Only available in a French language edition.

In 1887, Paul Gauguin and Charles Laval spent four months on the Caribbean island of Martinique. Their time there proved to be of crucial importance for their artistic development. Both artists dreamed of discovering idyllic surroundings on the island. In their paintings and drawings, they depicted Martinique as a “primitive” tropical paradise, using vivid colours and daring compositions. In doing so, they ignored the harsh daily reality of the colonized world.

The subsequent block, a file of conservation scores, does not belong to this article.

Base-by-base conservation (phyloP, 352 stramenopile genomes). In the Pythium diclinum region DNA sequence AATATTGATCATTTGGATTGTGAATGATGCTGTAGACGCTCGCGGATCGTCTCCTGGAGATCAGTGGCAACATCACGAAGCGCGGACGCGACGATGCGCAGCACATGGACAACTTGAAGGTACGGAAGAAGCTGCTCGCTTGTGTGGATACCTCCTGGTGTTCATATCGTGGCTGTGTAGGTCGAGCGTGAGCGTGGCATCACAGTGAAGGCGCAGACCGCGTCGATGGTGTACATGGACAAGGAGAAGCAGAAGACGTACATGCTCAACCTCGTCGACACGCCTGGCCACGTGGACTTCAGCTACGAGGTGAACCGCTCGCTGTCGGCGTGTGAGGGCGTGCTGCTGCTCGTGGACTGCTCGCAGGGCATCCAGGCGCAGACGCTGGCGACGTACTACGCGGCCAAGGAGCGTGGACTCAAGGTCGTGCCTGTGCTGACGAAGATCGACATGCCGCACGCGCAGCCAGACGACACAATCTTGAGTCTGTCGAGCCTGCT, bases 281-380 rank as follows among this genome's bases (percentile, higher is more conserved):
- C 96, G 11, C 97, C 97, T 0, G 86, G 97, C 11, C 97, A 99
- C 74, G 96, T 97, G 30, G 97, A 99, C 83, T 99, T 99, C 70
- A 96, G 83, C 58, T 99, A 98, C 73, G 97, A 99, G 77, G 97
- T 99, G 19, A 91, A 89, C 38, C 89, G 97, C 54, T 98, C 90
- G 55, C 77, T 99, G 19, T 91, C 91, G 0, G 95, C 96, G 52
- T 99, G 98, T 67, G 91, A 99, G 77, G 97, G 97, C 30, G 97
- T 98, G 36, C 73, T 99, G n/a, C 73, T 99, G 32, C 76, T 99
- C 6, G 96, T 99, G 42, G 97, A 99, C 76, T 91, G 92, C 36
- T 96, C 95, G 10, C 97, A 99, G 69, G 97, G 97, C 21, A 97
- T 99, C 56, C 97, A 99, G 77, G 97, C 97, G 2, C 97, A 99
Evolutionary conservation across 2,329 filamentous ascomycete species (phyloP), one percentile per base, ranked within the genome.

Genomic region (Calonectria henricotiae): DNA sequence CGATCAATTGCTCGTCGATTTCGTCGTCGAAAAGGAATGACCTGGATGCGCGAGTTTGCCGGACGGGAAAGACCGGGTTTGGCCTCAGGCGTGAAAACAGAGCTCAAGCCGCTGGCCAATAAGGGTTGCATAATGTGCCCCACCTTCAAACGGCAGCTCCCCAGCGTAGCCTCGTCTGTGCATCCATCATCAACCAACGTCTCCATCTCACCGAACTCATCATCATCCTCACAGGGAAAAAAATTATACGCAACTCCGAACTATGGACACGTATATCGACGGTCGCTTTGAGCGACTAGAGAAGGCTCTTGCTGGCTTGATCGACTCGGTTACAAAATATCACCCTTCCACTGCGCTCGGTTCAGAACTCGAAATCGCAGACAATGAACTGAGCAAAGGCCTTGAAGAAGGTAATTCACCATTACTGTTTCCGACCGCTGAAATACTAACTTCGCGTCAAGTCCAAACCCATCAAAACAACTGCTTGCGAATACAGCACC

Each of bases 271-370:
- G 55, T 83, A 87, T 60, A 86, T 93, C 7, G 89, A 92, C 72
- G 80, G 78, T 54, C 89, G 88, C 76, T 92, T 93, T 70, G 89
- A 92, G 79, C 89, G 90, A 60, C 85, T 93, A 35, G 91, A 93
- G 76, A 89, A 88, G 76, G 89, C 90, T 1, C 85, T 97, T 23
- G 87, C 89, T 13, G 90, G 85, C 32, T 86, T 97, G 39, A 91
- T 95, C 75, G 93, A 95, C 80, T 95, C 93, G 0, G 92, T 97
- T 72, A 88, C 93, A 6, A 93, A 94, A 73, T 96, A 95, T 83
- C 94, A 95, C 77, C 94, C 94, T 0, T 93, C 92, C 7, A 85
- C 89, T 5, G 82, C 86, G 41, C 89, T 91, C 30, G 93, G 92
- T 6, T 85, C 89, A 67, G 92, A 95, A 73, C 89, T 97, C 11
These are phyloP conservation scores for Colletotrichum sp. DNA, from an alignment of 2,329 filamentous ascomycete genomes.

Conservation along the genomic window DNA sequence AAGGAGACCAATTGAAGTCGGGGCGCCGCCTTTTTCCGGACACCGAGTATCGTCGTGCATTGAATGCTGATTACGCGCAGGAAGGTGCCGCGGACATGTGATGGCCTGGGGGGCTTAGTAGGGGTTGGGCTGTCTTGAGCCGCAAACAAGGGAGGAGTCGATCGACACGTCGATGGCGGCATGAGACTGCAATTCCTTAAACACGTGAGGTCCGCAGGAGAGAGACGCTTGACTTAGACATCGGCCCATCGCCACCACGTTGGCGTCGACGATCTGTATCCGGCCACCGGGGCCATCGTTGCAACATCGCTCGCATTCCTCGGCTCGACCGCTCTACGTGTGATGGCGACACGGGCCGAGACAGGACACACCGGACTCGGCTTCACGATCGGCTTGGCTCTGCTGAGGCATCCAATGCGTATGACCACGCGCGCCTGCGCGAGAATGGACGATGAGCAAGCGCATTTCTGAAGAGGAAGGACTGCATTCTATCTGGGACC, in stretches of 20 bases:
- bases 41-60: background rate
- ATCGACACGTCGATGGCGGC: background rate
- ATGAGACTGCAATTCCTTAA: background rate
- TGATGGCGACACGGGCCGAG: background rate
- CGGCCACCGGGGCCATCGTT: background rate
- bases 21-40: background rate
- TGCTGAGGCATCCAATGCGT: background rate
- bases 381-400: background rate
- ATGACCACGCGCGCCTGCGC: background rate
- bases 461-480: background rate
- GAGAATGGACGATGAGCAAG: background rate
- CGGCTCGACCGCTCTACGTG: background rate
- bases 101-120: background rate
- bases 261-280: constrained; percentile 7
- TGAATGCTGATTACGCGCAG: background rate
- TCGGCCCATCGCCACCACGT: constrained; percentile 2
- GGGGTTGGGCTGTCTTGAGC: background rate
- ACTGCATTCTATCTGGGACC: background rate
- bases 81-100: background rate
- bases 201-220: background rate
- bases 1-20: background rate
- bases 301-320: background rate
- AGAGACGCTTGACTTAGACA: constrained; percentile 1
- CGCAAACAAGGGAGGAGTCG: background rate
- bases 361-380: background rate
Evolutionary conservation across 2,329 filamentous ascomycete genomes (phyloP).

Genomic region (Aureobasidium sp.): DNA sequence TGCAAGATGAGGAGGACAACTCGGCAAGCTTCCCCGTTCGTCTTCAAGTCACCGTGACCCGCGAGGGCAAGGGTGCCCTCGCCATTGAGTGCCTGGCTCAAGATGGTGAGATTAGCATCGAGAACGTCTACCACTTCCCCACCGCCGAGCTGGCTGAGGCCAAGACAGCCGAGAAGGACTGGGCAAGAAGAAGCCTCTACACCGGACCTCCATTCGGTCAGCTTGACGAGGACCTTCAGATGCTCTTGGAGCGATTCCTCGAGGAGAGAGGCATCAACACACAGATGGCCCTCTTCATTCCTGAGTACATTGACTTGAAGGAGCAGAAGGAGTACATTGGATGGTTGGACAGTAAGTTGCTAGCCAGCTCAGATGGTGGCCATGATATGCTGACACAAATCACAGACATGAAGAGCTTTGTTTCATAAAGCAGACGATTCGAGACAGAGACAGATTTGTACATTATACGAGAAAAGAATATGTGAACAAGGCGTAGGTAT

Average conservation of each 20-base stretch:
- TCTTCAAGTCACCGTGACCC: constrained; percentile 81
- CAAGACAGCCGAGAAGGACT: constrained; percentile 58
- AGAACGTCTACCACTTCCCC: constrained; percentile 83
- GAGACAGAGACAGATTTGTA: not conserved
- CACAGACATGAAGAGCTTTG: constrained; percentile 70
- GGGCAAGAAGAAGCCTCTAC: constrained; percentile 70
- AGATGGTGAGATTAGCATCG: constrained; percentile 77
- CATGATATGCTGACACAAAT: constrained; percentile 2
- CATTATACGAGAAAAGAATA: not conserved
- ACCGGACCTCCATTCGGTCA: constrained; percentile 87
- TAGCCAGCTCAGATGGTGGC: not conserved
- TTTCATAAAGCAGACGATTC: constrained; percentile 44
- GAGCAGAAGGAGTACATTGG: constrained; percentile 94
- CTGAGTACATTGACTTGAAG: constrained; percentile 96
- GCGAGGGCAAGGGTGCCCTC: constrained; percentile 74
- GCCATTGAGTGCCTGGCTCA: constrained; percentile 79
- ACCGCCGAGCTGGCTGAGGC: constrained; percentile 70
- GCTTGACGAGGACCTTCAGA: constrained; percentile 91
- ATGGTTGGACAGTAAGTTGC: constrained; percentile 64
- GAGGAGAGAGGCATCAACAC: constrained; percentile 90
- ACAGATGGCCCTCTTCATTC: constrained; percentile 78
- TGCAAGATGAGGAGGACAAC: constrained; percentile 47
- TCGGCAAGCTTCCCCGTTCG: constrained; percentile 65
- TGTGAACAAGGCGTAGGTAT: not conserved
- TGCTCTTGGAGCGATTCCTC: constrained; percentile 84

This publication relates the story of Gauguin’s and Laval’s stay in Martinique. For the first time, nearly all of the works produced by the artists on the island have been united, including numerous sketches and watercolours.

Van Gogh Museum, Amsterdam, 5 October 2018 – 13 January 2019